What Are Ghost Kitchens and Why They’re Growing in Popularity

In the battle to increase food service industry profitability and meet the challenges of a deliver-it-now customer base, restaurateurs are turning to an innovative solution, ghost kitchens. Ghost kitchens, occasionally referred to as dark kitchens, are not a new concept. They were originally tested several years ago, but a relatively small market share of support for delivery and industry pushback led to their demise. However, the current economic crisis spurred a high demand for delivery and pick up orders. Moreover, the demand for ghost kitchens is soaring across the board as contactless food ordering gains traction, and ghost kitchens could create a new $1 trillion sector in the restaurant industry by 2030, reports Restaurant Dive. As a result, restaurateurs need to understand the full concept of ghost kitchens and how they add value to a brand.

Driving Forces Contributing to Demand for a Ghost Kitchen

The demand for a ghost kitchen derives from the increased demand for online ordering and restaurant delivery. In their truest form, ghost kitchens prepare orders for delivery, eliminating the customer-facing side of the kitchen. As a result, they are highly efficient, and ghost locations solve the need for faster delivery by bringing people’s favorite foods closer without the headache of managing a brick-and-mortar dining room. Furthermore, the strong preference for meal delivery has pushed the need for ghost kitchen development and implementation into overdrive.

In a recent PYMNTS.com study on customers’ preferences, the need for a restaurant meal ranks significantly higher than many realize. Yes, the industry is suffering from the current disruption, but the opportunity to grow through ghost kitchens could transform this need for restaurant food into a more profitable foodservice industry.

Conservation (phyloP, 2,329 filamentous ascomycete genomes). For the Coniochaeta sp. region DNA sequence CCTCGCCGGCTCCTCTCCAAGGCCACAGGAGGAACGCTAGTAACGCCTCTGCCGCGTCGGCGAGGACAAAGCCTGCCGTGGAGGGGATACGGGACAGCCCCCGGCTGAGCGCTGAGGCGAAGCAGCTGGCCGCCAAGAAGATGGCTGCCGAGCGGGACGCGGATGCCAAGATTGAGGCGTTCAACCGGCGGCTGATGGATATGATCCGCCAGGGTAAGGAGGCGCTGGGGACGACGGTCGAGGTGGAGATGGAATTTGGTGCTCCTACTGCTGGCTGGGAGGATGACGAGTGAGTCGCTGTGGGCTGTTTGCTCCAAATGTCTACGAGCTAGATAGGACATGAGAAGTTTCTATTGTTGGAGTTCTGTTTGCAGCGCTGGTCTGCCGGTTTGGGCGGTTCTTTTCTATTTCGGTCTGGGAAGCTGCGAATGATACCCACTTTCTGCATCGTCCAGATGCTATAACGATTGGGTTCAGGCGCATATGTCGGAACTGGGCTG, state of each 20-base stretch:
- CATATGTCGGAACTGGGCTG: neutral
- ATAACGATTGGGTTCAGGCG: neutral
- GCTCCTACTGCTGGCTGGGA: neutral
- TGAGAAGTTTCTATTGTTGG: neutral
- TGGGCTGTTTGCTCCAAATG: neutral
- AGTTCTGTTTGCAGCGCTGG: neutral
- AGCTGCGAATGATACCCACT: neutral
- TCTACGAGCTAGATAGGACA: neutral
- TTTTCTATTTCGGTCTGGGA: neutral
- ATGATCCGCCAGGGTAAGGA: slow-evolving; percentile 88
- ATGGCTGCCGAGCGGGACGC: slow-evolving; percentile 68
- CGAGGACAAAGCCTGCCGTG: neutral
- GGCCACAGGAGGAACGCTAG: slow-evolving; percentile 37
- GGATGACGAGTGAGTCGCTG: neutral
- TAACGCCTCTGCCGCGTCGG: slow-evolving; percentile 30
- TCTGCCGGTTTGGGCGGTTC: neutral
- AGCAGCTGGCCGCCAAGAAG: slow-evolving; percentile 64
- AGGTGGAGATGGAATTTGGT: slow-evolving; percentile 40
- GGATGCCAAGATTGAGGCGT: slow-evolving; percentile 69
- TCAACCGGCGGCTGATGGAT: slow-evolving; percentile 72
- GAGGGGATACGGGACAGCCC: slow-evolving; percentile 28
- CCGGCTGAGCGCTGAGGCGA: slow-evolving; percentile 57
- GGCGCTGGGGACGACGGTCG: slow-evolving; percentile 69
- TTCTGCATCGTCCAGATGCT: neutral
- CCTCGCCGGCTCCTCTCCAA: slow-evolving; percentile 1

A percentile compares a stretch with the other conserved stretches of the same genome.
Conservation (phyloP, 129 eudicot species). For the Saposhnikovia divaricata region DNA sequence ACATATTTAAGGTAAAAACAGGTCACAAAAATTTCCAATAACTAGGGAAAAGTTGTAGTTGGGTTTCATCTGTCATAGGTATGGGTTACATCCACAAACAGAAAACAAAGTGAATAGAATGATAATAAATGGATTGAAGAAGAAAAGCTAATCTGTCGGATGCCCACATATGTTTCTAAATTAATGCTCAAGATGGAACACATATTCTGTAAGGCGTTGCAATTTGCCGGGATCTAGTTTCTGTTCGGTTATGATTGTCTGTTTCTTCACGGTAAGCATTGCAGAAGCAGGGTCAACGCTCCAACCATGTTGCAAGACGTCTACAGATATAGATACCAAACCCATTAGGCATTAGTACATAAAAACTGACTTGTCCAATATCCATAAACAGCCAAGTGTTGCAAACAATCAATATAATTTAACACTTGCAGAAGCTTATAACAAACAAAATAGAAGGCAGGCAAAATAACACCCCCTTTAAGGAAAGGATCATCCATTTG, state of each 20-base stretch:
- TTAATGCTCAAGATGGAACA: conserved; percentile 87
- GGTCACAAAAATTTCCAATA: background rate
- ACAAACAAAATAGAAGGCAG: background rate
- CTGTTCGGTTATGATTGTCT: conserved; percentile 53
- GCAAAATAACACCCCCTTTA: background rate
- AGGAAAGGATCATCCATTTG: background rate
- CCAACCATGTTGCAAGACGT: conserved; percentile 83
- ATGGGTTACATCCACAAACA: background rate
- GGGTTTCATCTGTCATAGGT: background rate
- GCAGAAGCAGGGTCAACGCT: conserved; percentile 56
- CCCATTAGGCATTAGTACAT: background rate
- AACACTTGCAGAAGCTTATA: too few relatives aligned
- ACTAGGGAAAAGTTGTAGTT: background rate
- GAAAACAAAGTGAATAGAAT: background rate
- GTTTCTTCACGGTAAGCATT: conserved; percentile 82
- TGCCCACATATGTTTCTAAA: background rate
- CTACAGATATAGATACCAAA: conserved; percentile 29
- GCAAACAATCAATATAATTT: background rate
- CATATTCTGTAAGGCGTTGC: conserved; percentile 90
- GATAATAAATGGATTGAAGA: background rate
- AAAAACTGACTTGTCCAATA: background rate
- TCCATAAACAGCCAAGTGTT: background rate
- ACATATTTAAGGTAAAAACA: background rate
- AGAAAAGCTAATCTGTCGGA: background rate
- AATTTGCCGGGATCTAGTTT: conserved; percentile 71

“Though the desire to reconnect with friends and family was both the top reason consumers named for wanting to leave their home (cited by roughly 80% of consumers who reported interest in going out) and the most important reason (cited as a top priority for 42.6% of respondents), eating in a restaurant wasn’t far behind. It was the second most common reason cited for a desire to get out, enumerated by around 53% of respondents as their first, second or third choice, and ranked as the third leading reason all around, trailing only seeing friends and family and going back to work as consumers’ top reason for wanting to go out.

Given how much consumers literally hunger for a non-home-cooked meal, it is not surprising how much the share of consumers leveraging digital platforms to remotely order from restaurants has grown.”

Ghost Kitchens Create an Order-to-Home Food Pathway With Less Overhead

Ghost food kitchens effectively allow companies to maximize labor efficiency by cutting the need for front-of-house workers. The kitchen simply functions to fulfill online orders. Ghost kitchens are the next iteration of centralized kitchens in the digital ordering age. Remember that centralized kitchens, says Foodservice Equipment Reports, “save on labor costs by enabling you to employ fewer staffers, automate tasks and simplify training.” Therefore, using that model to fulfill more online orders will inevitably help justify the commissions charged by the third-party delivery services and tap the market of the convenience-driven customer.

Ghost kitchens are also extremely versatile, capable of preparing meals from multiple restaurants. Since they lack the traditional brand nature of a brick-and-mortar location, ghost kitchens can produce items from totally different menus side by side. As a result, customers can get their favorite foods delivered faster, and customers have more options. While the third-party aggregator space created a standard for restaurant delivery, ghost kitchens have the added advantage of being able to work with both third-party delivery services and in-house delivery teams. It all depends on the business model for that brand.